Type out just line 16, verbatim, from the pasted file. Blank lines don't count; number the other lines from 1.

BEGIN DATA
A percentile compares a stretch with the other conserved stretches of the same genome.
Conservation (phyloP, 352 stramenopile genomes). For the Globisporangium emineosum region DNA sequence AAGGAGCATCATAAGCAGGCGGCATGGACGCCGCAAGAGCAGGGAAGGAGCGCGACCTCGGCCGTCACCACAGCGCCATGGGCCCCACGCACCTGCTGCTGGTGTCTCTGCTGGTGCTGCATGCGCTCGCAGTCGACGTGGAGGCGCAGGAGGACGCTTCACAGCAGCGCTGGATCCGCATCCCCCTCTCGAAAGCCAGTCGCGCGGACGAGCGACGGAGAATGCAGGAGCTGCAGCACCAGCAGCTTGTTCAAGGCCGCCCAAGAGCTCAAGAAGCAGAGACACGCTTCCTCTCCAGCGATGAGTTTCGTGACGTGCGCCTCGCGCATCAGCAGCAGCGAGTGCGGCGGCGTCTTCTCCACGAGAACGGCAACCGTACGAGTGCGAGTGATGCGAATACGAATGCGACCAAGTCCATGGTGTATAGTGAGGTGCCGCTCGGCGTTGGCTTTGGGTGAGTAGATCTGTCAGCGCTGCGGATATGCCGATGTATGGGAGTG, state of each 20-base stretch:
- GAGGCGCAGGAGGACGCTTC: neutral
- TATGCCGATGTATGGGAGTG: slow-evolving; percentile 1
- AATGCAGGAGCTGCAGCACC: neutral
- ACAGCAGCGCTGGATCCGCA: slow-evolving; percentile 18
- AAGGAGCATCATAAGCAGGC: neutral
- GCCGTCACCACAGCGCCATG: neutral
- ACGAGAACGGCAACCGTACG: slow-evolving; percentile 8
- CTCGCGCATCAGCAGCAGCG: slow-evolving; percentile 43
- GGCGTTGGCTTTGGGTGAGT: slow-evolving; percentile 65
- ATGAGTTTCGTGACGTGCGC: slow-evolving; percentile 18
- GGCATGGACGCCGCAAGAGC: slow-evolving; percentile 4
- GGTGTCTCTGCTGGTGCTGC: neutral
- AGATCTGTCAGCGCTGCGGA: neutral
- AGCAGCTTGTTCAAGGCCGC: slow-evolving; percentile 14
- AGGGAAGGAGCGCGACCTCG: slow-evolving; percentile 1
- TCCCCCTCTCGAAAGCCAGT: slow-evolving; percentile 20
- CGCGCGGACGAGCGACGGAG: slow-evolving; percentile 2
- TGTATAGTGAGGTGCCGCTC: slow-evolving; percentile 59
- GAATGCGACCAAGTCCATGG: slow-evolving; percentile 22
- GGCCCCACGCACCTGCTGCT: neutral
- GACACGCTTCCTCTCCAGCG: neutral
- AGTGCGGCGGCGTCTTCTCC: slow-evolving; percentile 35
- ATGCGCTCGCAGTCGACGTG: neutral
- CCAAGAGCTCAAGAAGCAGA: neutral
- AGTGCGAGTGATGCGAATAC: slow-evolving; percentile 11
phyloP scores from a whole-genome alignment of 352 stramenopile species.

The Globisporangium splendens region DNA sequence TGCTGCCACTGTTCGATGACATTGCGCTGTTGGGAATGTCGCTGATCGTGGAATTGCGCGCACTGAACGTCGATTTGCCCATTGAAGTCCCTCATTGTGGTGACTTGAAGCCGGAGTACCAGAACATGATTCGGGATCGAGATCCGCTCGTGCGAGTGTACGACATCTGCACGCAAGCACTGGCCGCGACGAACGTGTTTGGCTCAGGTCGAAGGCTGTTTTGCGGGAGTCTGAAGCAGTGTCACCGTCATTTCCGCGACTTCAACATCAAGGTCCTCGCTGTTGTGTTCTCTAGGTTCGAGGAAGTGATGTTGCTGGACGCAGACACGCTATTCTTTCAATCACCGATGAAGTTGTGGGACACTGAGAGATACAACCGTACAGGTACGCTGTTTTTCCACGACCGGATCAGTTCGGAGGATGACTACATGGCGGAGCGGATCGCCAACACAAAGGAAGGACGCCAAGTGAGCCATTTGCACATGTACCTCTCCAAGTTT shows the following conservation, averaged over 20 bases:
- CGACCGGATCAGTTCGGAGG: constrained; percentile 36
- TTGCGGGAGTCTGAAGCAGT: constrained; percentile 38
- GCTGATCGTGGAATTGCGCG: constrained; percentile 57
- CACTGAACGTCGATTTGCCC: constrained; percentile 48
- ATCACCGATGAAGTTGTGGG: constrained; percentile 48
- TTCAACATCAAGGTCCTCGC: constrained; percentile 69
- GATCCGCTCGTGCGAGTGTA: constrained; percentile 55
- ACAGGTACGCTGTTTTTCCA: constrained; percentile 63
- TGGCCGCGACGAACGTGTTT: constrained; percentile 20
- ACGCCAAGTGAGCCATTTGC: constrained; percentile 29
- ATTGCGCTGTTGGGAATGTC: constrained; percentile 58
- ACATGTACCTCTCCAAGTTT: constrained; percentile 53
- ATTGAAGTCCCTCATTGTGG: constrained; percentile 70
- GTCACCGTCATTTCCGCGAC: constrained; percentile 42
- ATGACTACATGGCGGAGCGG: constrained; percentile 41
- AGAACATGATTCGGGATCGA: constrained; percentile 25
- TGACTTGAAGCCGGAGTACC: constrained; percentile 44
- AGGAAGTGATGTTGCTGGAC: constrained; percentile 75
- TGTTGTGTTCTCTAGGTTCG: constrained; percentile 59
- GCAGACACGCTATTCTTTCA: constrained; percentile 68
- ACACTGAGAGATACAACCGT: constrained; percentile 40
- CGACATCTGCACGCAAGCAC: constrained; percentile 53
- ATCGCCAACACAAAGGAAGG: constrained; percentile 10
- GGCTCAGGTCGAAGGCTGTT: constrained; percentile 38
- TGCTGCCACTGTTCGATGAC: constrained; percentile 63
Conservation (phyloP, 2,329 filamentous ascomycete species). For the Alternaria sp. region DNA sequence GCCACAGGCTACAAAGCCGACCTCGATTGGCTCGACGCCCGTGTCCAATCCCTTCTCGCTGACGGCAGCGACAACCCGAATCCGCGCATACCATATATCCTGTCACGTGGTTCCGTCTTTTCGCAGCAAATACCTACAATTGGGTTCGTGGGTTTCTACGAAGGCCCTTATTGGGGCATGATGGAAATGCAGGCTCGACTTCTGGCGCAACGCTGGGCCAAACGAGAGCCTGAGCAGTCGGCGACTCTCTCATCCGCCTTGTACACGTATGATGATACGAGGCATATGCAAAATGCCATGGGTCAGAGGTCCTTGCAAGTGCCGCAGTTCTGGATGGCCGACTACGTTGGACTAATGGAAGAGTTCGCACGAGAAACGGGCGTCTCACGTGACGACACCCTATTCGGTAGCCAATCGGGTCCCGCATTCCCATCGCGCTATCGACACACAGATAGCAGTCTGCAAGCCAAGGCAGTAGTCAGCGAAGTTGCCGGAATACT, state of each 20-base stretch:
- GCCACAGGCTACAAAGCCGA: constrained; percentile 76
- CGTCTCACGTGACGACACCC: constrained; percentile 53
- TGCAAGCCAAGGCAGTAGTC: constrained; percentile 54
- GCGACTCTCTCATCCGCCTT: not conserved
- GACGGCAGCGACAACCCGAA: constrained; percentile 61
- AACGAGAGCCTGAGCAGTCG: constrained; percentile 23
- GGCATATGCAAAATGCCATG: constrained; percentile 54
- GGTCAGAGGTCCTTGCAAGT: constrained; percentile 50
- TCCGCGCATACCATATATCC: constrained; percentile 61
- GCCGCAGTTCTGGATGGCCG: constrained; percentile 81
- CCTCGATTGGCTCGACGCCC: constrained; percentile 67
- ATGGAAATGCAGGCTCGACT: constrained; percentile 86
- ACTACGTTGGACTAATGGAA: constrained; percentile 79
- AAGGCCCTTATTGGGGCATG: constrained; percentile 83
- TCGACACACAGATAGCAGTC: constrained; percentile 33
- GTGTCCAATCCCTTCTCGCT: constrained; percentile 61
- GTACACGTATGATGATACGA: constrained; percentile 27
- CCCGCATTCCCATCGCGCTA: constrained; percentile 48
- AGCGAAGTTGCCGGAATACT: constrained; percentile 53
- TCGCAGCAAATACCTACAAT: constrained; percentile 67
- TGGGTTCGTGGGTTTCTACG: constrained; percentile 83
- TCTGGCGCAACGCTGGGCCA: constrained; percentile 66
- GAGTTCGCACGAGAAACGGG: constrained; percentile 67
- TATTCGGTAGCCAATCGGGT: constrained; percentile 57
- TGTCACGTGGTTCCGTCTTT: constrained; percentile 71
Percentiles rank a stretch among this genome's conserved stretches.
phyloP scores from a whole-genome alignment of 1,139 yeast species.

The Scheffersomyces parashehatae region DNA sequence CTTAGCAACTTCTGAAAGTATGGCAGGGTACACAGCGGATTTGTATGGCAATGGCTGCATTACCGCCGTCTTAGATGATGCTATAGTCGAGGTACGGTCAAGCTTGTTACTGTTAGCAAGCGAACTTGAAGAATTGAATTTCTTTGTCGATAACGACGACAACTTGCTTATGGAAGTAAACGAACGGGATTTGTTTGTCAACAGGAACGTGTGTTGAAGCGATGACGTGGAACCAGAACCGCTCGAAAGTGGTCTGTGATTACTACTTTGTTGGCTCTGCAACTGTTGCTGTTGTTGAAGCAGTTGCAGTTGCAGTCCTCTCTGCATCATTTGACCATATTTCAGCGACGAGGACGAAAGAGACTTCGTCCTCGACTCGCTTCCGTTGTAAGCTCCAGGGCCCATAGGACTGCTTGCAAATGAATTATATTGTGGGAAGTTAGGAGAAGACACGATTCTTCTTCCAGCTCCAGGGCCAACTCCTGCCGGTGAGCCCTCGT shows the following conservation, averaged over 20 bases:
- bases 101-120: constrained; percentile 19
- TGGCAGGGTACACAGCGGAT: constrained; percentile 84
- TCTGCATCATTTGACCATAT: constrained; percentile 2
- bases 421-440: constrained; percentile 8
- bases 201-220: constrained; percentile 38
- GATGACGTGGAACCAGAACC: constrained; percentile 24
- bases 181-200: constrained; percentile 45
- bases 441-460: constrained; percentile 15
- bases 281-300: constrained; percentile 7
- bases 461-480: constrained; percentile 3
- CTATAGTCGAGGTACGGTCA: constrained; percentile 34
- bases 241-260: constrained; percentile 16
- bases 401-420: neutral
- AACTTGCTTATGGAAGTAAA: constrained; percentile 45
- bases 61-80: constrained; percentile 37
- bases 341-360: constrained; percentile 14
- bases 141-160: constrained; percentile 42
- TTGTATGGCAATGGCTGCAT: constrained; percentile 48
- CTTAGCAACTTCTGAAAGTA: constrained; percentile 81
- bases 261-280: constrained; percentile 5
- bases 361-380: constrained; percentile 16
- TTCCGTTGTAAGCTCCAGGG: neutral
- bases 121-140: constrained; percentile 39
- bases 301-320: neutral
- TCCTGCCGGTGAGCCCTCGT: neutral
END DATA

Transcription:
- AGCAGCTTGTTCAAGGCCGC: slow-evolving; percentile 14